|Beijing Scene, Volume 5, Issue 7, April 30 - May 6|
What You Can Do About Diarrhea
Let me warn you. This is not the article to read
while you are eating breakfast. For this week the topic is diarrhea,
the runs, the trots, turista, Montezumaís revenge. Hardly the subject
of polite conversation, but letís face it, it happens all the time in
Imagine for a moment a bucket containing everything
that you ate and drank yesterday. You will realize that our diet is
a very liquid one. All this material goes in at the top end, the stomach
and intestines process all this stuff, take out the nutrients, absorb
90 percent of the water and put out a solid product at the other end.
Normally this process is slow, giving the gut plenty of time to deal
with all the water that has to be absorbed.
It is difficult to think of diarrhea in a positive
way but it is in fact one of the bodyís protective mechanisms. If we
consume anything that feels dangerous to our bodies, the digestive tract
takes action to remove it from the body as soon as possible. The gut
shifts into overdrive and all the contents are rushed through as quickly
as possible which does not give the colon, the last part of the digestive
system, time to absorb the fluids and out it comes in a liquid state.
Because it is all coming through very quickly, the colon demands to
be emptied frequently and the result is frequent visits to the toilet.
The gut works hard to move things through as quickly as possible and
this sometimes causes stomach cramps, accompanied by quite a symphony
of gurgling sounds.
In most cases the digestive tract goes back to its
normal state fairly quickly, but one complicating factor is that diarrhea
is often accompanied by vomiting. What a trap! Diarrhea medications
taken by mouth are vomited out as fast as they are swallowed. Rectal
suppositories for the treatment of vomiting are not going to be very
effective and putting them in the rectum is rather like trying to run
up the down escalator. Both of these conditions cause a terrific loss
of fluid and this can lead to dehydration. This is a particular worry
in children whose reserves of water are much smaller than adultsí.
Most attacks of diarrhea are not too worrying and
resolve quickly. The minor attacks that last for one or two days need
simple treatment and are a nuisance rather than a serious medical condition.
These are often called "Stomach Flu," a totally inaccurate name as it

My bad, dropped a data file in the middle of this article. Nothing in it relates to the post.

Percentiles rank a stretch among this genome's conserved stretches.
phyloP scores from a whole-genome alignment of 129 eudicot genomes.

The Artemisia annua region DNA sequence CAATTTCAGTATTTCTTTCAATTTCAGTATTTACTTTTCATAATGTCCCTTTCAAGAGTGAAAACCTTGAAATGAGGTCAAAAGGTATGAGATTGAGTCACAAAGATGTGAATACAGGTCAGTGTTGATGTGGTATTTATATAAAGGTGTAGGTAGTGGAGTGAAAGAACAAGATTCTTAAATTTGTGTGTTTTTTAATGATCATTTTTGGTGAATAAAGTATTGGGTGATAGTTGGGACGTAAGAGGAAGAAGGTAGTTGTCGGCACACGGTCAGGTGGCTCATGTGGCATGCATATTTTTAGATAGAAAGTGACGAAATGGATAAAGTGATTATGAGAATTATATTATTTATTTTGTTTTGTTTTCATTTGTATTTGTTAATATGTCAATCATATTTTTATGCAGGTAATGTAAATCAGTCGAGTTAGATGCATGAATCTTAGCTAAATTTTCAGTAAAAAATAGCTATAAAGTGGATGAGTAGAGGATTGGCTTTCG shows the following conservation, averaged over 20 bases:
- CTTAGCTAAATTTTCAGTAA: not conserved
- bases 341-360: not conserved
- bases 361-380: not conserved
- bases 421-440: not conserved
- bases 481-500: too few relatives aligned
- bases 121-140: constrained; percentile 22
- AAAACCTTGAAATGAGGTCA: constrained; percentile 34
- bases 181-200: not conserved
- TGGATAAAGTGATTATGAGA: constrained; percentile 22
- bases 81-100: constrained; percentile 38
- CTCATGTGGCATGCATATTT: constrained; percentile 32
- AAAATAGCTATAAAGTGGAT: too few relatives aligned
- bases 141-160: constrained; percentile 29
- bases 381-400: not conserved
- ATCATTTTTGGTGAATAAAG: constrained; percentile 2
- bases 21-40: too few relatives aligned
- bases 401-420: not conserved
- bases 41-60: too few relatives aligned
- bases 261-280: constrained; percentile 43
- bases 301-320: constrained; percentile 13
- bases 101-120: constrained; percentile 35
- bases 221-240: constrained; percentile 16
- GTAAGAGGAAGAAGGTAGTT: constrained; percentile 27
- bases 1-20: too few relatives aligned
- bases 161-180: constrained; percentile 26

has nothing at all to do with the influenza virus, although it is similar
in that it is a disease that lasts a short time that doctors canít do
much to cure.
Prevention is obviously a priority. Drinking untreated
tap water is risky and I recommend you stick to bottled water. Check
the seal to make sure it is intact: there is a lively trade in filling
empty bottles with tap water. All vegetables and fruit should be meticulously
washed, as feces is the most commonly-used fertilizer. Microwave cooking
is remarkably good at killing bacteria. It is a good idea to at least
flash vegetables through before or after washing them. Meat that is
going to be barbecued should always be microwaved before being put on
the grill. It would be nice if you could identify the risk of eating
at local restaurants by their appearance, but this does not seem to
work. I have had no problems after eating at rather suspect-looking
local restaurants and have been violently ill after eating at one of
the finest hotels in the city.
There is a very good argument that you should not
treat diarrhea too vigorously for the first few hours, as the body needs
to rid itself of whatever is bothering it. Fluid replacement however
should start immediately. Special Oral Rehydration Salts (ORS) are widely
available. I would advise you to keep some at home at all times. Gatorade
is a good alternative for a short time but has too much sugar for long-term
use. If you need some fluid in the middle of the night you can make
your own. Take a liter or quart of water and add half a teaspoonful
of baking soda, half a teaspoonful of salt (Lite Salt is even better)
and three tablespoons of sugar. Shake it all up and start sipping on
it immediately. You can tell if you are well-hydrated by observing your
urine. There should be plenty of it and it should be the color of a
fine white wine.
Three medications, all of which are available without
prescription may be helpful:
Kaopectate is not really a drug as it is not absorbed into the system. It acts by absorbing the toxins in the gut and helping to solidify things. It looks like cement, tastes like cement and sets like cement. I have not been able to see this in any local drug stores and would advise you to put it on your shopping list when you take a trip home. The dose is 15 to 30 mls every four hours, but personally I just drink it out of the bottle every time I pass the bathroom. Stop taking it as soon as things start to improve as you may progress to constipation. Pepto Bismol is a similar product. I donít think it is quite as effective and turns things a strange color, but it is widely available in Beijing.
Dr. Moreton is an Obstetrician and Gynecologist
at Beijing United Family Hospital. Got a medical question? Email it
in to firstname.lastname@example.org